Being too hot can quickly disturb your slumber, which makes summertime sleep a constant challenge. There are plenty of techniques for sleeping when it's hot (and heatwave sleep mistakes you're probably making), including throwing money at the situation and purchasing one of the best cooling mattresses. But even if you regularly find yourself waking up in the night feeling hot and bothered, you probably haven't considered how the position you sleep in might be affecting things.
Tom's Guide spoke to sleep posture expert James Leinhardt to find out how sleep position impacts on how effectively your body can cool itself down, the best way to sleep when it's too hot, and how to train yourself into that position if it's not how you usually like to kip.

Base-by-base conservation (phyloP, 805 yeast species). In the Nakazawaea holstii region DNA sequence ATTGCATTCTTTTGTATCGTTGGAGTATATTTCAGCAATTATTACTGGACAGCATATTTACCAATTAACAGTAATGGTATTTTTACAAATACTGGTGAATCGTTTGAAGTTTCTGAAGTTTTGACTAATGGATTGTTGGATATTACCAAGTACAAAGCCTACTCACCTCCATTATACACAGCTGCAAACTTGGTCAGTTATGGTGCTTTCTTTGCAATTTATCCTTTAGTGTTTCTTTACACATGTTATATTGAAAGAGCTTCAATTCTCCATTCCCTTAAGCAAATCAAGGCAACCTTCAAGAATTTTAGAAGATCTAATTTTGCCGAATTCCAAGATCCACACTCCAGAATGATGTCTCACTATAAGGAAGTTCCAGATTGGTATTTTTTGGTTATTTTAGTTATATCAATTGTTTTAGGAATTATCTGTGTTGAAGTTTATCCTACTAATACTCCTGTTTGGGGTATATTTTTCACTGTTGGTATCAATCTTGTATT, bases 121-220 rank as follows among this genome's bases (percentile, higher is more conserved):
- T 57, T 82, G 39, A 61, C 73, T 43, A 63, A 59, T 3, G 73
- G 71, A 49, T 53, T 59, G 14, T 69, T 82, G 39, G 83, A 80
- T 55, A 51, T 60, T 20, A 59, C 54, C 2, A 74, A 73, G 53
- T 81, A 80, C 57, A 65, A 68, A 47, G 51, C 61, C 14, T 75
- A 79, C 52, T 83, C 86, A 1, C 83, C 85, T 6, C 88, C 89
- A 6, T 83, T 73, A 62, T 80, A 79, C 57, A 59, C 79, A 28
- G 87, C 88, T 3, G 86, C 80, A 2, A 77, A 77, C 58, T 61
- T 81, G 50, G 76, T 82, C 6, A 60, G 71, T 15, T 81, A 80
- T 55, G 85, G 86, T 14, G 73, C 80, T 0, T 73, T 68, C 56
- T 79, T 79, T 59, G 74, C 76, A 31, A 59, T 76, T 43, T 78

What's the best position to sleep in when it's hot?
To help keep your body as cool as possible, you should lie on your side. "The part of your body that gives off the most heat includes your forehead, closely followed by the area at the bottom of your spine," explains James. "If you're sleeping on your back, there is nowhere for this trapped heat to escape. By altering your lying position, and switching to your side, you will have the least amount of contact with the bed so the heat will naturally rise much quicker than if you're lying on your back."
Is any side-sleeper position OK?